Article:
Charismatic chancer Tim has a gift that makes him the unwilling bridge between states of being but this is a skill that is uncertain in his hands as though to emphasise that otherness intrudes of its own volition. All the characters are in some way held by something, restrained by forces that intrude to shape and change their lives. This untrustworthiness is reflected in the landscape, a beach that becomes a salt marsh, a river that re-works, as if on a whim, the land.

“It was a hazy day, and all Eve saw was the misty, no-colour sky, the grey shapes of the fells and the dark shadows of the people walking with her reflected in the wet sand. They were barefooted and muddy-legged, all of them, and spread out in an uneven, straggling phalanx so as not to churn up the ground and turn it into quicksand. But it was there – he showed it to them, standing on the wobbling skin of the earth, until the dun-coloured surface began to bend and buckle, so saturated with water it showed signs of cracking wide open, falling into crumbling fissures that would set and ooze without warning.”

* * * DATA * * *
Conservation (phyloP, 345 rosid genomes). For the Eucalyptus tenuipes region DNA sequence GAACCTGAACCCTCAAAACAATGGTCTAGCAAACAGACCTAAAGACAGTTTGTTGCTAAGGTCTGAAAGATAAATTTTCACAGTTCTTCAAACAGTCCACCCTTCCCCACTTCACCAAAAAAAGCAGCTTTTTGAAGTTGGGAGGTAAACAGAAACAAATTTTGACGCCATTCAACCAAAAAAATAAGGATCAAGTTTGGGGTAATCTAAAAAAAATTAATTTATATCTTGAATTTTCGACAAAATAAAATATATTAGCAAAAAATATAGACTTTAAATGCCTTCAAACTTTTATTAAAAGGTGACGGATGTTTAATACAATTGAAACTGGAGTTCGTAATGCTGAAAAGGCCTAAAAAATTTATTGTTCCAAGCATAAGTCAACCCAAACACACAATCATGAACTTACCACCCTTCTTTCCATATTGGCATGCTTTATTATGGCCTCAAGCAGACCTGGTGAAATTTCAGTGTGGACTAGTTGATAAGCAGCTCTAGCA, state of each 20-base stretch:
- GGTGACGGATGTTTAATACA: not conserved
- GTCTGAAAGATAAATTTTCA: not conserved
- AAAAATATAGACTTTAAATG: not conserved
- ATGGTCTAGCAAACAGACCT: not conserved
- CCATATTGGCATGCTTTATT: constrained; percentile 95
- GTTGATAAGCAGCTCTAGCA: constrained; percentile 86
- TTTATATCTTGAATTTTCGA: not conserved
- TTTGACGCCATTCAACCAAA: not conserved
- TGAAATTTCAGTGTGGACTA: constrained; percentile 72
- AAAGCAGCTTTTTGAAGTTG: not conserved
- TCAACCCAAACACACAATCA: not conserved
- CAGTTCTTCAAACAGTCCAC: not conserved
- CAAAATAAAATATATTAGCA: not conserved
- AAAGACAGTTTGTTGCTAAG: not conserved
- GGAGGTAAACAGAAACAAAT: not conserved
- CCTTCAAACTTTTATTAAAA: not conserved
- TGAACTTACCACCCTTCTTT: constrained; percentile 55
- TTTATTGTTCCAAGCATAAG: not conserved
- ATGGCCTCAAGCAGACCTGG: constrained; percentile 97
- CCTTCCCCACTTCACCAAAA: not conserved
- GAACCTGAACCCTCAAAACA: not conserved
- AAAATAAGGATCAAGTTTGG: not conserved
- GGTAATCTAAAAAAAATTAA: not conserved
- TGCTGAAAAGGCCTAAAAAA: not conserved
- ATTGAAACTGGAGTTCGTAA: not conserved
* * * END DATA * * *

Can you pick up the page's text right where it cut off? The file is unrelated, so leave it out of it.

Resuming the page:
Fell describes the way that we are agents in the landscape but we are subject to it. The deft handling makes a case for life lived in layers, layers that might unwittingly invade or restrain each other, or, against the presumed laws of being, over-lap and blend. All of it is done quietly, with perhaps a hint of menace at the ultimate unpredictability of states that we would be foolish to take as absolutes; being, time and place. It is love that remains constant, a kind of care taking, a web that is subtle and agile enough to resists and save. It is a fascinating and beautifully written book.

Paint

My manuscript is due back tomorrow. I am going to be a little late. It is difficult, when time divides into mosaic shards to pull a book into focus. I have decided that I need to re-write a chunk of pages. Not too many. A series of clarifications have jumbled up against one another and now the section seems scrambled rather than clearer.